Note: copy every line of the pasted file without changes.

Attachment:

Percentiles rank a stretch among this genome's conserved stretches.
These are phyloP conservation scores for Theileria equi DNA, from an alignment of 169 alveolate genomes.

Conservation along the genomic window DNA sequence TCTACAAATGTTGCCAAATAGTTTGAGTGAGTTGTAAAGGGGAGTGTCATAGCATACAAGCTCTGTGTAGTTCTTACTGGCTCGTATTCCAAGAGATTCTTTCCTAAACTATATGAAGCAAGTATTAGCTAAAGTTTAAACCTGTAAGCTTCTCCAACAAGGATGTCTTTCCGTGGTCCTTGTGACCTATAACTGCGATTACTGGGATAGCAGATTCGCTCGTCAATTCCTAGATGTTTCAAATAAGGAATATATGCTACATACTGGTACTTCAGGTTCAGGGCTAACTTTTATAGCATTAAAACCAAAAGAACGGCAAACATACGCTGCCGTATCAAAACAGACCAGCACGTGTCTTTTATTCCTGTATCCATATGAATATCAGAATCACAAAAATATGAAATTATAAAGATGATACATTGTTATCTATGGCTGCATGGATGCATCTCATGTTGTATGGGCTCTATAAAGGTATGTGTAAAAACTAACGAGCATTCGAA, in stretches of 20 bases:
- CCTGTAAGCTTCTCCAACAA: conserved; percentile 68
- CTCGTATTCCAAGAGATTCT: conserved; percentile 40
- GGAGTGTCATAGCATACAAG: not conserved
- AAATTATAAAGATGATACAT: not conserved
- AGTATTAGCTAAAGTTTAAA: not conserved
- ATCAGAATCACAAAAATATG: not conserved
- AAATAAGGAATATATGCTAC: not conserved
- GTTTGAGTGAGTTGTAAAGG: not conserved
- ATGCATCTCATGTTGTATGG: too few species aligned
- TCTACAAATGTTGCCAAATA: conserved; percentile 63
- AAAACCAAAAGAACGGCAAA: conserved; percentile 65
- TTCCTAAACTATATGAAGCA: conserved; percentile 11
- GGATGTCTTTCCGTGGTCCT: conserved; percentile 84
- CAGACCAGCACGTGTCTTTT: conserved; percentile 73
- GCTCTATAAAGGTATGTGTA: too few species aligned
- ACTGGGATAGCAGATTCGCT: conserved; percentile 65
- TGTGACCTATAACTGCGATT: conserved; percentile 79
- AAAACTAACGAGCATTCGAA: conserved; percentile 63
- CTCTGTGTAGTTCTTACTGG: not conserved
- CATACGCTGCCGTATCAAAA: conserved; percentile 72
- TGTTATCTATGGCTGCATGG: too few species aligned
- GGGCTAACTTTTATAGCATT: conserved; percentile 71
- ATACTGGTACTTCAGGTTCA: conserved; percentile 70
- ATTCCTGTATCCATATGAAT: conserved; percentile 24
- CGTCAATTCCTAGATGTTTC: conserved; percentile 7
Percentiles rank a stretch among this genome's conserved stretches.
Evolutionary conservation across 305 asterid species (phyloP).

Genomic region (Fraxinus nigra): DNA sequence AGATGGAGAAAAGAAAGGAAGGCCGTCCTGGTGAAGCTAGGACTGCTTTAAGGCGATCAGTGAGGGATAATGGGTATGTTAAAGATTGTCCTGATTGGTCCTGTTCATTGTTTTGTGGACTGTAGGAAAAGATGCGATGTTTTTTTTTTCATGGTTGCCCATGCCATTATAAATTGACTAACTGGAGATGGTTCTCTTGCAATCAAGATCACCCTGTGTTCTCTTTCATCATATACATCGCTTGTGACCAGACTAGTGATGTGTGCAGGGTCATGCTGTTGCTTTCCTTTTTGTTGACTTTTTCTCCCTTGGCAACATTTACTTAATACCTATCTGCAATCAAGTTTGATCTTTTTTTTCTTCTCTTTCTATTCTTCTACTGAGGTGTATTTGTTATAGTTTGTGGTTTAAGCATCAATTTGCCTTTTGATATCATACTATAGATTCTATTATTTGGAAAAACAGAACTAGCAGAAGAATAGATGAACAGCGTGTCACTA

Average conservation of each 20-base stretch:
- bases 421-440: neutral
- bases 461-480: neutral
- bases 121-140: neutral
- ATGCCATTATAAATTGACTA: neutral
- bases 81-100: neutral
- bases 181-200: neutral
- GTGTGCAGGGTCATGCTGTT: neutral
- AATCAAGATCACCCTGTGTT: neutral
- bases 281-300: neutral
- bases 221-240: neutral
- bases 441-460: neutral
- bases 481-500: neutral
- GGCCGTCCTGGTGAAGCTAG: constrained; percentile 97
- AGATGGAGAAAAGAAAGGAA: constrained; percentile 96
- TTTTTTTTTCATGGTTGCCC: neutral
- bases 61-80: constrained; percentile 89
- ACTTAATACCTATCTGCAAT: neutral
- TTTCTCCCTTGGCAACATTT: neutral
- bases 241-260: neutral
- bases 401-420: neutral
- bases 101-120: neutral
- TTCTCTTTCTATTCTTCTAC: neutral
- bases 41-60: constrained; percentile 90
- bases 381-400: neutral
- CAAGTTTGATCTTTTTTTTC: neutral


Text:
Percentiles rank a stretch among this genome's conserved stretches.
These are phyloP conservation scores for Theileria equi DNA, from an alignment of 169 alveolate genomes.

Conservation along the genomic window DNA sequence TCTACAAATGTTGCCAAATAGTTTGAGTGAGTTGTAAAGGGGAGTGTCATAGCATACAAGCTCTGTGTAGTTCTTACTGGCTCGTATTCCAAGAGATTCTTTCCTAAACTATATGAAGCAAGTATTAGCTAAAGTTTAAACCTGTAAGCTTCTCCAACAAGGATGTCTTTCCGTGGTCCTTGTGACCTATAACTGCGATTACTGGGATAGCAGATTCGCTCGTCAATTCCTAGATGTTTCAAATAAGGAATATATGCTACATACTGGTACTTCAGGTTCAGGGCTAACTTTTATAGCATTAAAACCAAAAGAACGGCAAACATACGCTGCCGTATCAAAACAGACCAGCACGTGTCTTTTATTCCTGTATCCATATGAATATCAGAATCACAAAAATATGAAATTATAAAGATGATACATTGTTATCTATGGCTGCATGGATGCATCTCATGTTGTATGGGCTCTATAAAGGTATGTGTAAAAACTAACGAGCATTCGAA, in stretches of 20 bases:
- CCTGTAAGCTTCTCCAACAA: conserved; percentile 68
- CTCGTATTCCAAGAGATTCT: conserved; percentile 40
- GGAGTGTCATAGCATACAAG: not conserved
- AAATTATAAAGATGATACAT: not conserved
- AGTATTAGCTAAAGTTTAAA: not conserved
- ATCAGAATCACAAAAATATG: not conserved
- AAATAAGGAATATATGCTAC: not conserved
- GTTTGAGTGAGTTGTAAAGG: not conserved
- ATGCATCTCATGTTGTATGG: too few species aligned
- TCTACAAATGTTGCCAAATA: conserved; percentile 63
- AAAACCAAAAGAACGGCAAA: conserved; percentile 65
- TTCCTAAACTATATGAAGCA: conserved; percentile 11
- GGATGTCTTTCCGTGGTCCT: conserved; percentile 84
- CAGACCAGCACGTGTCTTTT: conserved; percentile 73
- GCTCTATAAAGGTATGTGTA: too few species aligned
- ACTGGGATAGCAGATTCGCT: conserved; percentile 65
- TGTGACCTATAACTGCGATT: conserved; percentile 79
- AAAACTAACGAGCATTCGAA: conserved; percentile 63
- CTCTGTGTAGTTCTTACTGG: not conserved
- CATACGCTGCCGTATCAAAA: conserved; percentile 72
- TGTTATCTATGGCTGCATGG: too few species aligned
- GGGCTAACTTTTATAGCATT: conserved; percentile 71
- ATACTGGTACTTCAGGTTCA: conserved; percentile 70
- ATTCCTGTATCCATATGAAT: conserved; percentile 24
- CGTCAATTCCTAGATGTTTC: conserved; percentile 7
Percentiles rank a stretch among this genome's conserved stretches.
Evolutionary conservation across 305 asterid species (phyloP).

Genomic region (Fraxinus nigra): DNA sequence AGATGGAGAAAAGAAAGGAAGGCCGTCCTGGTGAAGCTAGGACTGCTTTAAGGCGATCAGTGAGGGATAATGGGTATGTTAAAGATTGTCCTGATTGGTCCTGTTCATTGTTTTGTGGACTGTAGGAAAAGATGCGATGTTTTTTTTTTCATGGTTGCCCATGCCATTATAAATTGACTAACTGGAGATGGTTCTCTTGCAATCAAGATCACCCTGTGTTCTCTTTCATCATATACATCGCTTGTGACCAGACTAGTGATGTGTGCAGGGTCATGCTGTTGCTTTCCTTTTTGTTGACTTTTTCTCCCTTGGCAACATTTACTTAATACCTATCTGCAATCAAGTTTGATCTTTTTTTTCTTCTCTTTCTATTCTTCTACTGAGGTGTATTTGTTATAGTTTGTGGTTTAAGCATCAATTTGCCTTTTGATATCATACTATAGATTCTATTATTTGGAAAAACAGAACTAGCAGAAGAATAGATGAACAGCGTGTCACTA

Average conservation of each 20-base stretch:
- bases 421-440: neutral
- bases 461-480: neutral
- bases 121-140: neutral
- ATGCCATTATAAATTGACTA: neutral
- bases 81-100: neutral
- bases 181-200: neutral
- GTGTGCAGGGTCATGCTGTT: neutral
- AATCAAGATCACCCTGTGTT: neutral
- bases 281-300: neutral
- bases 221-240: neutral
- bases 441-460: neutral
- bases 481-500: neutral
- GGCCGTCCTGGTGAAGCTAG: constrained; percentile 97
- AGATGGAGAAAAGAAAGGAA: constrained; percentile 96
- TTTTTTTTTCATGGTTGCCC: neutral
- bases 61-80: constrained; percentile 89
- ACTTAATACCTATCTGCAAT: neutral
- TTTCTCCCTTGGCAACATTT: neutral
- bases 241-260: neutral
- bases 401-420: neutral
- bases 101-120: neutral
- TTCTCTTTCTATTCTTCTAC: neutral
- bases 41-60: constrained; percentile 90
- bases 381-400: neutral
- CAAGTTTGATCTTTTTTTTC: neutral